6. Process: It Matters How Staffing Processes Are Used
      1. Cumulative Effects of Adjustments
    7. Dealing with Risk and Uncertainty in Utility Analysis
      1. Break-Even Analysis
      2. Monte Carlo Analysis
      3. Confidence Intervals
    8. Process: Communicating the Impact of Utility Analyses to Decision Makers
    9. Exercises
    10. References
  17. 11. Costs and Benefits of HR Development Programs
    1. The Value of Structured Versus Unstructured Training in Basic Skills
      1. A Field Experiment Comparing Structured and Unstructured Training
        1. Production Quantity and Quality
        2. Competency Outcomes
        3. Costs
        4. Worker Reactions and Attitudes
        5. Collecting and Recording the Data
        6. Study Results
      2. The Logic of the Training Cost-Benefit Model
        1. Training Costs
        2. Trainee Quality and Performance
        3. Analyses of Training Quality and Performance
        4. Evaluation
    2. Utility-Analysis Approach to Decisions about HRD Programs
      1. Modifying the Brogden-Cronbach-Gleser Model to Apply to Training
      2. Issues in Estimating dt
      3. Issues in Assessing Effect Sizes
    3. Break-Even Analysis Applied to Proposed HRD Programs
      1. Duration of the Effects of an HRD Program
      2. Economic Considerations and Employee Flows Applied to HRD Programs
      3. Example: Skills Training for Bankers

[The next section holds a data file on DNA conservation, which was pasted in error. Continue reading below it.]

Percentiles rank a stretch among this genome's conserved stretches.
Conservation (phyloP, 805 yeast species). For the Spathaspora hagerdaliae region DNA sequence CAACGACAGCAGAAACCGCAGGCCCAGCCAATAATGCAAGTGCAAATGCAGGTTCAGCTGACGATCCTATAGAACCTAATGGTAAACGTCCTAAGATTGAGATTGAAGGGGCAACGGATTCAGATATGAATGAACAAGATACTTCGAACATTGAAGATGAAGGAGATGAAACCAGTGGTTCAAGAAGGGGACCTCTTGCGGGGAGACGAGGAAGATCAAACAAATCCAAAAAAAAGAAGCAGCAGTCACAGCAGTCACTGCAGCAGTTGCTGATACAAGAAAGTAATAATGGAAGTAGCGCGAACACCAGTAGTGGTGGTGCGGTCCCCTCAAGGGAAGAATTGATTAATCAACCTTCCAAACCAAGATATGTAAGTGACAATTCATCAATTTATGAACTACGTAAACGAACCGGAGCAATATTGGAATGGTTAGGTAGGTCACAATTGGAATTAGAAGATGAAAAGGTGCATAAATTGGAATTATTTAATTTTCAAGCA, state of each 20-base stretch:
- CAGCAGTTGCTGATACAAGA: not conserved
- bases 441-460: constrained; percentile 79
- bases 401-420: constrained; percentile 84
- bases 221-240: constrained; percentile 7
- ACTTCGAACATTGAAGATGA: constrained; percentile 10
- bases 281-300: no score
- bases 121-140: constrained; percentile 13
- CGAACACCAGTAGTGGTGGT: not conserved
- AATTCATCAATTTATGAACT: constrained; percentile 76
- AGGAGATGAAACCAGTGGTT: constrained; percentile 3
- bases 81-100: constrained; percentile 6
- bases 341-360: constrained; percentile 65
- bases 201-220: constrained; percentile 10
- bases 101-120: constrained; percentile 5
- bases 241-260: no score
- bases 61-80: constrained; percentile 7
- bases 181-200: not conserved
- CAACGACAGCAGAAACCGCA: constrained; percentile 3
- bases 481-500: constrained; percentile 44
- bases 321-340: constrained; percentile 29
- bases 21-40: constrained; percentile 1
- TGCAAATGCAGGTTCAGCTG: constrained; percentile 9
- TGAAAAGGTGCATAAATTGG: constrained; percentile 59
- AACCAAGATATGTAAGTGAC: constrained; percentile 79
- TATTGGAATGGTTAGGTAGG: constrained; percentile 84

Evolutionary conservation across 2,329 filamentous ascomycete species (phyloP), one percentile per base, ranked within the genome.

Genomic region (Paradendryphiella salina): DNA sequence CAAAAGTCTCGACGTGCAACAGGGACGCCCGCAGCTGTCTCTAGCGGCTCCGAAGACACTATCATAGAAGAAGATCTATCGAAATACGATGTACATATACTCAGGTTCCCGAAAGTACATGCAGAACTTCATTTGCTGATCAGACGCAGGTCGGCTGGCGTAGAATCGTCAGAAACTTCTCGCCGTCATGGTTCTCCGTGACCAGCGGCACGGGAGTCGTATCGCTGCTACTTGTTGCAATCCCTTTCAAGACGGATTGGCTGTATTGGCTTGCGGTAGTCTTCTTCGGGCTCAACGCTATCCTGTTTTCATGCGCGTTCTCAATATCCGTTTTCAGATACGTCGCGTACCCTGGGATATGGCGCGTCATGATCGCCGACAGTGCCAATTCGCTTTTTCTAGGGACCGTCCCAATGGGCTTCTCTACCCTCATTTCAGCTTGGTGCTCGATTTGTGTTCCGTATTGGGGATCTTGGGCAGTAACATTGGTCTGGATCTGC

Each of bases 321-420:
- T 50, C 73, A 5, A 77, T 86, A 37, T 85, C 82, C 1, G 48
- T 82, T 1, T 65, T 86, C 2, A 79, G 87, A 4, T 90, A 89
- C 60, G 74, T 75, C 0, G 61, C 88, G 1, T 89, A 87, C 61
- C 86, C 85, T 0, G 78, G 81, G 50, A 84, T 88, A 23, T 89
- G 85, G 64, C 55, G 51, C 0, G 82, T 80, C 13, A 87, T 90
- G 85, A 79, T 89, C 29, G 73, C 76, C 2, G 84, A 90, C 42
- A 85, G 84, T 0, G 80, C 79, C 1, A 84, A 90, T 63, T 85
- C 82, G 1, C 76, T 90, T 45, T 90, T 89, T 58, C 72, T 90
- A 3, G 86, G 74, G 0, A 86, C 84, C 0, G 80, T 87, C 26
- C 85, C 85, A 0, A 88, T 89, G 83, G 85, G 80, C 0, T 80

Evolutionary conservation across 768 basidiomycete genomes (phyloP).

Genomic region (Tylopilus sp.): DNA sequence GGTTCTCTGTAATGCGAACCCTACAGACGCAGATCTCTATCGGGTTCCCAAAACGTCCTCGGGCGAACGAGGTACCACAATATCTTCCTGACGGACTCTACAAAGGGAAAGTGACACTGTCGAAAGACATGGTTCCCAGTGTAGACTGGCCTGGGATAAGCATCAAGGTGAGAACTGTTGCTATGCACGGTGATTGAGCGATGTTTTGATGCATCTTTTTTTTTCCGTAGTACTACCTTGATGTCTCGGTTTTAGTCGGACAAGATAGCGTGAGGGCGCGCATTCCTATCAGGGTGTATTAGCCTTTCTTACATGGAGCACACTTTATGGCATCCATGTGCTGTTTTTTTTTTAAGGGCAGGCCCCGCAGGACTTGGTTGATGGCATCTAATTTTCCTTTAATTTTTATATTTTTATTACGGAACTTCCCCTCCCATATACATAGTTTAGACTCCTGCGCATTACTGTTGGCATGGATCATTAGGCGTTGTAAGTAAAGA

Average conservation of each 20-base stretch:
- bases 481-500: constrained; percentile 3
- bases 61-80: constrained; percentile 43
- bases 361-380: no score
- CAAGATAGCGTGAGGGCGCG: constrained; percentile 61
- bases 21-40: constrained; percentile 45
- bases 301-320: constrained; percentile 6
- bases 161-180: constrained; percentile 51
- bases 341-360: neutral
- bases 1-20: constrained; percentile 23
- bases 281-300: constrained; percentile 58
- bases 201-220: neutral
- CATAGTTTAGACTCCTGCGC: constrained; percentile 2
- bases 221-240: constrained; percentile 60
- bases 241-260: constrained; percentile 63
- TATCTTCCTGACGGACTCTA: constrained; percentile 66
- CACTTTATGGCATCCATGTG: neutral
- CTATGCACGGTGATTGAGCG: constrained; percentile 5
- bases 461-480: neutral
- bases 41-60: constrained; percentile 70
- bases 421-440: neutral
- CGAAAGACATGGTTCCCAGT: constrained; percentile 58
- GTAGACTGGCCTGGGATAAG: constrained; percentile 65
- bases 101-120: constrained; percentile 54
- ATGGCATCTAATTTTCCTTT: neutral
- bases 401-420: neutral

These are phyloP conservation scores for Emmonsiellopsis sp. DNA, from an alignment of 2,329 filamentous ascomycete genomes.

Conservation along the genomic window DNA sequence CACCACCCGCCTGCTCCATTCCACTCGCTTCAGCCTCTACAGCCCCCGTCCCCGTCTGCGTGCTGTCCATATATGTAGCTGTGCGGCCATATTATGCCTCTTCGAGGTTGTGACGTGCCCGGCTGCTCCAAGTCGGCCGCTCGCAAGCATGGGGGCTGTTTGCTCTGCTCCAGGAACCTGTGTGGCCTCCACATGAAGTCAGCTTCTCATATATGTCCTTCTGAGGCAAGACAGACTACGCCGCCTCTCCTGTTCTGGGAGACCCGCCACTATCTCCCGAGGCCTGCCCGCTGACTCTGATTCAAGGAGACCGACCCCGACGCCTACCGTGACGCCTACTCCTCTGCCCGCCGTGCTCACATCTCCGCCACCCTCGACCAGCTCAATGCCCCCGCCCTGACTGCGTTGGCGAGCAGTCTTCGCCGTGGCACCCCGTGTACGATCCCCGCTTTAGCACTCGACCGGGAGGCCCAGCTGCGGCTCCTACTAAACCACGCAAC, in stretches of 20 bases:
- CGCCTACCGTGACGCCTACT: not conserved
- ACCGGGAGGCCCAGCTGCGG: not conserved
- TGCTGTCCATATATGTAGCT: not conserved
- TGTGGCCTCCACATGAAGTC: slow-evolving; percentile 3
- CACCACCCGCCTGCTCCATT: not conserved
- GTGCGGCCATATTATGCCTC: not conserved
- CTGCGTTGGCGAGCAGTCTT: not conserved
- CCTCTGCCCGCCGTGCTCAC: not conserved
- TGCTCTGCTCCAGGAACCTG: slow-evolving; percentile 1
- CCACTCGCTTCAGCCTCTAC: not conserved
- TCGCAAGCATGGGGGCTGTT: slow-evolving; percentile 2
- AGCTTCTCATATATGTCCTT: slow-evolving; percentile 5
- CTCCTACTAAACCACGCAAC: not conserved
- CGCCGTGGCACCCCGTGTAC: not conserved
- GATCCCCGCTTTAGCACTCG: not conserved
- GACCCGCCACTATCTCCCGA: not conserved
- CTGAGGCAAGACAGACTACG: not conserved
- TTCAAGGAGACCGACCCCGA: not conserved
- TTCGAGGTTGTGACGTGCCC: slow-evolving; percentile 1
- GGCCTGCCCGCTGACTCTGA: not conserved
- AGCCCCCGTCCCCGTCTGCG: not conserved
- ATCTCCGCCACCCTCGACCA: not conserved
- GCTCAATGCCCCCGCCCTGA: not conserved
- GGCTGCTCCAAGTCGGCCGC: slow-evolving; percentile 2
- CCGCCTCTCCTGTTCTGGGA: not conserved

4. Costs: Off-Site Versus Web-Based Meetings
    5. Process: Enhancing Acceptance of Training Cost and Benefit Analyses
    6. Conclusion
    7. Exercises
    8. References
  18. 12. Talent-Investment Analysis: Catalyst for Change
    1. Introduction
    2. Better Answers to Fundamental Questions
      1. Absence Means More Than Just Getting the Work Done
      2. Layoffs Cut More Than Costs, and Turnover Is Not Always a Bad Thing
      3. When Everyone Is Reducing Employee-Health Investments, Is It Smart to Invest More?
      4. Why Positive Employee Attitudes Are Not Simply “Soft” and Nice to Have
      5. Work-Life Balance Is Not Just a “Generational” Thing
      6. The Staffing Supply Chain Can Be as Powerful as the Traditional Supply Chain
      7. Taking HR Development Beyond Training to Learning and Work Force Enhancement
    3. Intangible Does Not Mean “Unmeasurable”
      1. The HC BRidge Framework as a Meta Model
    4. Lighting the LAMP of Organization Change
    5. References
  19. A. The Taylor-Russell Tables
    1. Proportion of Employees Considered Satisfactory = 0.05
    2. Proportion of Employees Considered Satisfactory = 0.10
    3. Proportion of Employees Considered Satisfactory = 0.20
    4. Proportion of Employees Considered Satisfactory = 0.30
    5. Proportion of Employees Considered Satisfactory = 0.40
    6. Proportion of Employees Considered Satisfactory = 0.50
    7. Proportion of Employees Considered Satisfactory = 0.60
    8. Proportion of Employees Considered Satisfactory = 0.70
    9. Proportion of Employees Considered Satisfactory = 0.80
    10. Proportion of Employees Considered Satisfactory = 0.90
  20. B. The Naylor-Shine Table for Determining the Increase in Mean Criterion Score Obtained by Using a Selection Device
    1. Using the Table
  21. Financial Times Press